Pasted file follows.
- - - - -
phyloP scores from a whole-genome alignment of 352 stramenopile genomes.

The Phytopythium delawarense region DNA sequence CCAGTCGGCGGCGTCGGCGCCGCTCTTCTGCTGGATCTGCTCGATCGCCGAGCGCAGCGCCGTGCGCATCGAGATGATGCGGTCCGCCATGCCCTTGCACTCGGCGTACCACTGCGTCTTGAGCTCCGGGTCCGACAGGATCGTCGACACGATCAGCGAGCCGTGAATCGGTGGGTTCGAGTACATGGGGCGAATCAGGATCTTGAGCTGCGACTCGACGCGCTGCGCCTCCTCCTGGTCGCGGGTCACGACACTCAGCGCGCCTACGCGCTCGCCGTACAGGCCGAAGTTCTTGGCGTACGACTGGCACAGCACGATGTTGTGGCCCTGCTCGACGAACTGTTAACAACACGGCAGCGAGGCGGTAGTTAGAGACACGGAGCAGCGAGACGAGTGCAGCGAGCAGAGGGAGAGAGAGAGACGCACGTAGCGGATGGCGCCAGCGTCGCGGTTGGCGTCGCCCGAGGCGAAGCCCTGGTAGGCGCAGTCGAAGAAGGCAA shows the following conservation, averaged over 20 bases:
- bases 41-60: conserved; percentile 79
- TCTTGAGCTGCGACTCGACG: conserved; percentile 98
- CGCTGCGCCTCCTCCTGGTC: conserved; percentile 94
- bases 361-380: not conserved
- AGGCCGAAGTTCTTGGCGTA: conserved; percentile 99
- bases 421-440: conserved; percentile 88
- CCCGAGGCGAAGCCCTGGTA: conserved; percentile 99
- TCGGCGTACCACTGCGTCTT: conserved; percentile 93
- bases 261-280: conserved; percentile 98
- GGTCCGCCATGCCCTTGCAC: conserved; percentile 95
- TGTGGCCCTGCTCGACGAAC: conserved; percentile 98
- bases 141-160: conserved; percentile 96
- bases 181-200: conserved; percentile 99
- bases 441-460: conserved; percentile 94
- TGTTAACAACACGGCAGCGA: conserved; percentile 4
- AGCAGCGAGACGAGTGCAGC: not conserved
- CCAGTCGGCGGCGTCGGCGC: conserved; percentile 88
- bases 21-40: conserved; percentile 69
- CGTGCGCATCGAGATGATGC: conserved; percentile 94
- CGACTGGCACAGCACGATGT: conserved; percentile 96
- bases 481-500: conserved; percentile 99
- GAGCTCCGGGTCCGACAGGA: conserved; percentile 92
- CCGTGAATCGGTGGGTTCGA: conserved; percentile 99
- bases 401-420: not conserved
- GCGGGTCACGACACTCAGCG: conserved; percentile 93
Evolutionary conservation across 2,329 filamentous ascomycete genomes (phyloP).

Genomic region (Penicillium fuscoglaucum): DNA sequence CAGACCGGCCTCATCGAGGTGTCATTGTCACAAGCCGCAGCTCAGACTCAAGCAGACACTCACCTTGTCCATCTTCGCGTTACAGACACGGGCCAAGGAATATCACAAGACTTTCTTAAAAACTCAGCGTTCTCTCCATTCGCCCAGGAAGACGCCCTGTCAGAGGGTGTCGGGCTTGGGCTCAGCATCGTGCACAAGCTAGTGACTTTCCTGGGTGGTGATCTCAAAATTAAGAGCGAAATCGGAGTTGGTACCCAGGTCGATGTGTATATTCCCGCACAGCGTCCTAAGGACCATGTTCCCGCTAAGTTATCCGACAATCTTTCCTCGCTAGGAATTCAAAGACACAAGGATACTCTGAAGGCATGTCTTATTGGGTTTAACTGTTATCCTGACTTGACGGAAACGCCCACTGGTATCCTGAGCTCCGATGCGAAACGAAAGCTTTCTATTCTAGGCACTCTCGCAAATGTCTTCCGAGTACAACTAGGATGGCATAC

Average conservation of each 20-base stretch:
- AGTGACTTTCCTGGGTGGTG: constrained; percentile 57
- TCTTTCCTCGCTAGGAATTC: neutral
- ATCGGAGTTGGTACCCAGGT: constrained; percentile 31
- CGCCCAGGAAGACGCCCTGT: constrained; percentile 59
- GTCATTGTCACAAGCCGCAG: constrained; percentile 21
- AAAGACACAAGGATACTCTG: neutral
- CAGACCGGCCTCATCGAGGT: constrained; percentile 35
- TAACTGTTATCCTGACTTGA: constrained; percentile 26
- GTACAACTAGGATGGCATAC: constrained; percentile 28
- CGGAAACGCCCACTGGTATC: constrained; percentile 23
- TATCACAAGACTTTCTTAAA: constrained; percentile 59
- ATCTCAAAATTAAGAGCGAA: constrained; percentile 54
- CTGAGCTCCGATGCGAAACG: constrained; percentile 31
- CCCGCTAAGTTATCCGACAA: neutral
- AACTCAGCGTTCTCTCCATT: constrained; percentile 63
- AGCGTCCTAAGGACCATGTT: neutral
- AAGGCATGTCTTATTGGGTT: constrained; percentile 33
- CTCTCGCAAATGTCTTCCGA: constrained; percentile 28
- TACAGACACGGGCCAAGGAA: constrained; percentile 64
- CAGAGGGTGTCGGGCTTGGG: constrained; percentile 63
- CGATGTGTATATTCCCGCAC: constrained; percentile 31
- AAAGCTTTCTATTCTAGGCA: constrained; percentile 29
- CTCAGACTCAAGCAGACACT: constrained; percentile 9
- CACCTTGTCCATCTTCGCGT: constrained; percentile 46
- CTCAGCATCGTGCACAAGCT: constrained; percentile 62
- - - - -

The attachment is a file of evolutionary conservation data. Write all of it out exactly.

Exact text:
phyloP scores from a whole-genome alignment of 352 stramenopile genomes.

The Phytopythium delawarense region DNA sequence CCAGTCGGCGGCGTCGGCGCCGCTCTTCTGCTGGATCTGCTCGATCGCCGAGCGCAGCGCCGTGCGCATCGAGATGATGCGGTCCGCCATGCCCTTGCACTCGGCGTACCACTGCGTCTTGAGCTCCGGGTCCGACAGGATCGTCGACACGATCAGCGAGCCGTGAATCGGTGGGTTCGAGTACATGGGGCGAATCAGGATCTTGAGCTGCGACTCGACGCGCTGCGCCTCCTCCTGGTCGCGGGTCACGACACTCAGCGCGCCTACGCGCTCGCCGTACAGGCCGAAGTTCTTGGCGTACGACTGGCACAGCACGATGTTGTGGCCCTGCTCGACGAACTGTTAACAACACGGCAGCGAGGCGGTAGTTAGAGACACGGAGCAGCGAGACGAGTGCAGCGAGCAGAGGGAGAGAGAGAGACGCACGTAGCGGATGGCGCCAGCGTCGCGGTTGGCGTCGCCCGAGGCGAAGCCCTGGTAGGCGCAGTCGAAGAAGGCAA shows the following conservation, averaged over 20 bases:
- bases 41-60: conserved; percentile 79
- TCTTGAGCTGCGACTCGACG: conserved; percentile 98
- CGCTGCGCCTCCTCCTGGTC: conserved; percentile 94
- bases 361-380: not conserved
- AGGCCGAAGTTCTTGGCGTA: conserved; percentile 99
- bases 421-440: conserved; percentile 88
- CCCGAGGCGAAGCCCTGGTA: conserved; percentile 99
- TCGGCGTACCACTGCGTCTT: conserved; percentile 93
- bases 261-280: conserved; percentile 98
- GGTCCGCCATGCCCTTGCAC: conserved; percentile 95
- TGTGGCCCTGCTCGACGAAC: conserved; percentile 98
- bases 141-160: conserved; percentile 96
- bases 181-200: conserved; percentile 99
- bases 441-460: conserved; percentile 94
- TGTTAACAACACGGCAGCGA: conserved; percentile 4
- AGCAGCGAGACGAGTGCAGC: not conserved
- CCAGTCGGCGGCGTCGGCGC: conserved; percentile 88
- bases 21-40: conserved; percentile 69
- CGTGCGCATCGAGATGATGC: conserved; percentile 94
- CGACTGGCACAGCACGATGT: conserved; percentile 96
- bases 481-500: conserved; percentile 99
- GAGCTCCGGGTCCGACAGGA: conserved; percentile 92
- CCGTGAATCGGTGGGTTCGA: conserved; percentile 99
- bases 401-420: not conserved
- GCGGGTCACGACACTCAGCG: conserved; percentile 93
Evolutionary conservation across 2,329 filamentous ascomycete genomes (phyloP).

Genomic region (Penicillium fuscoglaucum): DNA sequence CAGACCGGCCTCATCGAGGTGTCATTGTCACAAGCCGCAGCTCAGACTCAAGCAGACACTCACCTTGTCCATCTTCGCGTTACAGACACGGGCCAAGGAATATCACAAGACTTTCTTAAAAACTCAGCGTTCTCTCCATTCGCCCAGGAAGACGCCCTGTCAGAGGGTGTCGGGCTTGGGCTCAGCATCGTGCACAAGCTAGTGACTTTCCTGGGTGGTGATCTCAAAATTAAGAGCGAAATCGGAGTTGGTACCCAGGTCGATGTGTATATTCCCGCACAGCGTCCTAAGGACCATGTTCCCGCTAAGTTATCCGACAATCTTTCCTCGCTAGGAATTCAAAGACACAAGGATACTCTGAAGGCATGTCTTATTGGGTTTAACTGTTATCCTGACTTGACGGAAACGCCCACTGGTATCCTGAGCTCCGATGCGAAACGAAAGCTTTCTATTCTAGGCACTCTCGCAAATGTCTTCCGAGTACAACTAGGATGGCATAC

Average conservation of each 20-base stretch:
- AGTGACTTTCCTGGGTGGTG: constrained; percentile 57
- TCTTTCCTCGCTAGGAATTC: neutral
- ATCGGAGTTGGTACCCAGGT: constrained; percentile 31
- CGCCCAGGAAGACGCCCTGT: constrained; percentile 59
- GTCATTGTCACAAGCCGCAG: constrained; percentile 21
- AAAGACACAAGGATACTCTG: neutral
- CAGACCGGCCTCATCGAGGT: constrained; percentile 35
- TAACTGTTATCCTGACTTGA: constrained; percentile 26
- GTACAACTAGGATGGCATAC: constrained; percentile 28
- CGGAAACGCCCACTGGTATC: constrained; percentile 23
- TATCACAAGACTTTCTTAAA: constrained; percentile 59
- ATCTCAAAATTAAGAGCGAA: constrained; percentile 54
- CTGAGCTCCGATGCGAAACG: constrained; percentile 31
- CCCGCTAAGTTATCCGACAA: neutral
- AACTCAGCGTTCTCTCCATT: constrained; percentile 63
- AGCGTCCTAAGGACCATGTT: neutral
- AAGGCATGTCTTATTGGGTT: constrained; percentile 33
- CTCTCGCAAATGTCTTCCGA: constrained; percentile 28
- TACAGACACGGGCCAAGGAA: constrained; percentile 64
- CAGAGGGTGTCGGGCTTGGG: constrained; percentile 63
- CGATGTGTATATTCCCGCAC: constrained; percentile 31
- AAAGCTTTCTATTCTAGGCA: constrained; percentile 29
- CTCAGACTCAAGCAGACACT: constrained; percentile 9
- CACCTTGTCCATCTTCGCGT: constrained; percentile 46
- CTCAGCATCGTGCACAAGCT: constrained; percentile 62